Bearded Collie

Grooming Advice

This is a breed I see a lot of when in Europe and the U.S. but is not so common in Australia. Perhaps it has something to do with the amount of coat that daunts exhibitors? This hardy and active working dog is really a very no nonsense breed and whilst he is a larger dog with quite a lot of coat, the task ought not to be onerous.

Referred to on occasion as the Highland Collie, the ancestry tells you his coat has to be able to withstand a fairly rigorous and cold climate. We who live in more clement parts of the world can be lulled into forgetting the dire necessity of a good coat in cold weather. His standard also requires that he is able to work in damp, misty conditions and a rough, rocky terrain.

The Beardie has a double coat with a soft furry undercoat and a close, harsh textured fl at outer coat. It ought to fall naturally to either side and the length and density to provide a protective coat to enhance the dog without obscuring the natural lines of his body. No trimming allowed.

That ought to be simple enough and the AKC standard specifi es that the coat should be shown as naturally as is consistent with good grooming. So therein lies the challenge - to present this dog so he is able to show he is capable of fulfi lling his function and to fi nd a way to groom him so as to illustrate this.

As the standard also states that excessively long or silky coats are to be penalised, you don’t use products that make a coat soft and silky and at the same time endeavour to blow dry so as to minimise wave though a slight wave is permissible. Once you analyse what are the basic requirements you keep that focus in mind and do the things that contribute to that outcome. Sounds easy but so many have difficulty and perhaps this is the reason so many shy away from a coat that presents some challenges.

I do believe that the preparation of this coat between shows is of great importance to maintain the health of the coat lengths and you can go no further than the Plush Puppy Seabreeze Oil to do just that. Use at a dilution rate of 1 tbspn to 1 gal/4 lt bucket of water and slosh well through the coat or sponge through getting right down to the skin. This is an all natural product from Evening Primrose Oil and Calendula oils etc. Just marvellous. It won’t soften the coat but will keep it protected from dehydration and maintain the elasticity of the coat. This is an active working dog so he will tend to be an outdoorsy dog if he is allowed to be himself and this will ensure minimum wear and tear.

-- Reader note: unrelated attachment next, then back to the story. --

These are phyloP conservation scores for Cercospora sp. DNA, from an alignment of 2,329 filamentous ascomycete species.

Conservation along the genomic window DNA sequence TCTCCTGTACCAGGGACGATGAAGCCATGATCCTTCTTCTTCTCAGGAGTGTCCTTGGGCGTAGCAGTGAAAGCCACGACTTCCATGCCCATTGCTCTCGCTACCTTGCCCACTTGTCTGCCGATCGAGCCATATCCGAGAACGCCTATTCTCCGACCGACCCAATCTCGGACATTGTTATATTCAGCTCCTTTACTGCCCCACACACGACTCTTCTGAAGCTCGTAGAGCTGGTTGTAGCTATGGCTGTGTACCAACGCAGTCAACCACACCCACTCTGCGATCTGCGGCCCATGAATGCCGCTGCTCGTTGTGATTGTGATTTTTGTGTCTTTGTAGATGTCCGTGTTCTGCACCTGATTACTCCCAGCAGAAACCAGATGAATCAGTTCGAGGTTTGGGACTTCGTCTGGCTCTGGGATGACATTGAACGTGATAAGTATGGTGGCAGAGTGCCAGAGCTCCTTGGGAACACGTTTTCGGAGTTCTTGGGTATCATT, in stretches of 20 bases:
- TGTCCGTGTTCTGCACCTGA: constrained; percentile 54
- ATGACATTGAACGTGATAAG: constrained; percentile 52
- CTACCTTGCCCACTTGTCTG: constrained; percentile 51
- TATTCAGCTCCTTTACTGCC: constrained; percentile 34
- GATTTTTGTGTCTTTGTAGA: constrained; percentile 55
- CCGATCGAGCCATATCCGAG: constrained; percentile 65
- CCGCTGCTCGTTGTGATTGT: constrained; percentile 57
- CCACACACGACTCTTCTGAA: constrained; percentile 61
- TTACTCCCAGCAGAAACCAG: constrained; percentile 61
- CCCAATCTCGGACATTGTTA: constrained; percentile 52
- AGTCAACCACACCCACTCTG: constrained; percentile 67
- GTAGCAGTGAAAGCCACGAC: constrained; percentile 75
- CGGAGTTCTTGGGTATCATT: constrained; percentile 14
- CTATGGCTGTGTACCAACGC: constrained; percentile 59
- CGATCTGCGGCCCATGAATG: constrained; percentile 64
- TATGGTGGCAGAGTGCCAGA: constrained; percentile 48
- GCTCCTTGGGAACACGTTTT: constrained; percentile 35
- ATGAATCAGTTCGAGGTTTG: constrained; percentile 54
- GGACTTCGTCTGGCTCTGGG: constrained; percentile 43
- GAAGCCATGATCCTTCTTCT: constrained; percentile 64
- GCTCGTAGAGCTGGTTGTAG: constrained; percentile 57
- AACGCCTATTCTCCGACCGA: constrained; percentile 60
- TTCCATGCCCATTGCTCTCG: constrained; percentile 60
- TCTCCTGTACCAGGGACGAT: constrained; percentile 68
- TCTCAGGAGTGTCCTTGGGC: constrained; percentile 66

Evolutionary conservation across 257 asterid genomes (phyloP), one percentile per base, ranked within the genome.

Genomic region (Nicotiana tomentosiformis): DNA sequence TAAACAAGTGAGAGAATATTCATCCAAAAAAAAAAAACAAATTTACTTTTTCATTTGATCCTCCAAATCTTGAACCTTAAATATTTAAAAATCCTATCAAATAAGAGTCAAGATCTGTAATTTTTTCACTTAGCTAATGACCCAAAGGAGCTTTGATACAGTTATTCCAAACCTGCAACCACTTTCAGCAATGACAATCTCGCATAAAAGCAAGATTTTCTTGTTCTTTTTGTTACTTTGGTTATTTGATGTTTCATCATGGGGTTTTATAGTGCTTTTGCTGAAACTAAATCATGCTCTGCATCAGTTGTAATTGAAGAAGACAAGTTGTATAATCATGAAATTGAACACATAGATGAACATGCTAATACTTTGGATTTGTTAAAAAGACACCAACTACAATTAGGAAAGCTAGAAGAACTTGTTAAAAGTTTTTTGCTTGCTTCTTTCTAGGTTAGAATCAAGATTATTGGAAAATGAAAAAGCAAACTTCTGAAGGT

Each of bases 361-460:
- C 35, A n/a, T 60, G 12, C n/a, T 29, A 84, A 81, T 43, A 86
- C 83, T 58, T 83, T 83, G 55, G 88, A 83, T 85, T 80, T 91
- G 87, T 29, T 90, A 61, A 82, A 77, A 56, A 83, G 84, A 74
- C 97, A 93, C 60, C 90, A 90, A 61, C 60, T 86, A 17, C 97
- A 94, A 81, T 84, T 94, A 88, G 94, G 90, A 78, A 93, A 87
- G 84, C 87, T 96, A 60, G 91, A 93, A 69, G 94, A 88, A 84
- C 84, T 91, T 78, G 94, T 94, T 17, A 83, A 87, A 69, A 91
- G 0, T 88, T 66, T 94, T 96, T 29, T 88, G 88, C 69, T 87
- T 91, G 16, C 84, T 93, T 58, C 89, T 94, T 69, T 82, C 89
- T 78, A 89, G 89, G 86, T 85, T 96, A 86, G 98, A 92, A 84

For show preparation, start with the Plush Puppy Whitening Shampoo for all your blacks and blues as this will not soften but will tone any unwanted warm tones keeping that nice blueish, silvery overtone to the coat. For the browns and fawns use the Plush Puppy All Purpose with Henna for shine and good depth to the light refl ect on the hair. Neither of these will soften the coat and dilute for easier dispersion at a ratio of 5 parts water to one part shampoo. Should you have any colour fade on the blacks or blues, use the Whitening Shampoo for tonal effect to deepen the colour slightly.

In your fi nal rinse water, add 1 tbspn of Plush Puppy Blow Dry Cream and 1 tbspn Plush Puppy Swishy Coat to a bucket of water and liberally apply, saturating the whole of the coat. The Blow Dry Cream will fl atten the coat and the Swishy will help eliminate the wave and assist with reducing the fl y away effects of static. Should the coat be really too voluminous or a puppy coat which doesn’t sit fl at, then a bit more Blow Dry Cream can be added to the mix. If the coat is really dehydrated, then a light touch of Plush Puppy Silk Protein Conditioner can be added in to the bucket mix as well. I tend to avoid any conditioner on this type of coat as conditioners will soften the texture.

Now work into the mid lengths and ends, a good handful of Plush Puppy Revivacoat. This is a great moisturiser and reduces tangles and snarls in the coat. Work a wide toothed comb through the whole of the coat before starting to blow dry. Never use a bristle brush to work through wet coat. It will stretch and snap the coat over time. The coat is at it’s most vulnerable when really wet. Once you can readily work the comb through the coat, section up the top part of the coat and start blow drying the underneath lengths with a cool dryer and an oval cushioned pin brush. This won’t give you the ultimate in straightening but will be kind to the coat till it is ¾ dry and then switch to an oval cushioned ½ bristle ½ nylon brush such as the Plush Puppy Porcupine Brush. This will give you the smoother fi nish you require. Make sure you work the air of the dryer from root to end so you don’t swirl the coat around getting tangles.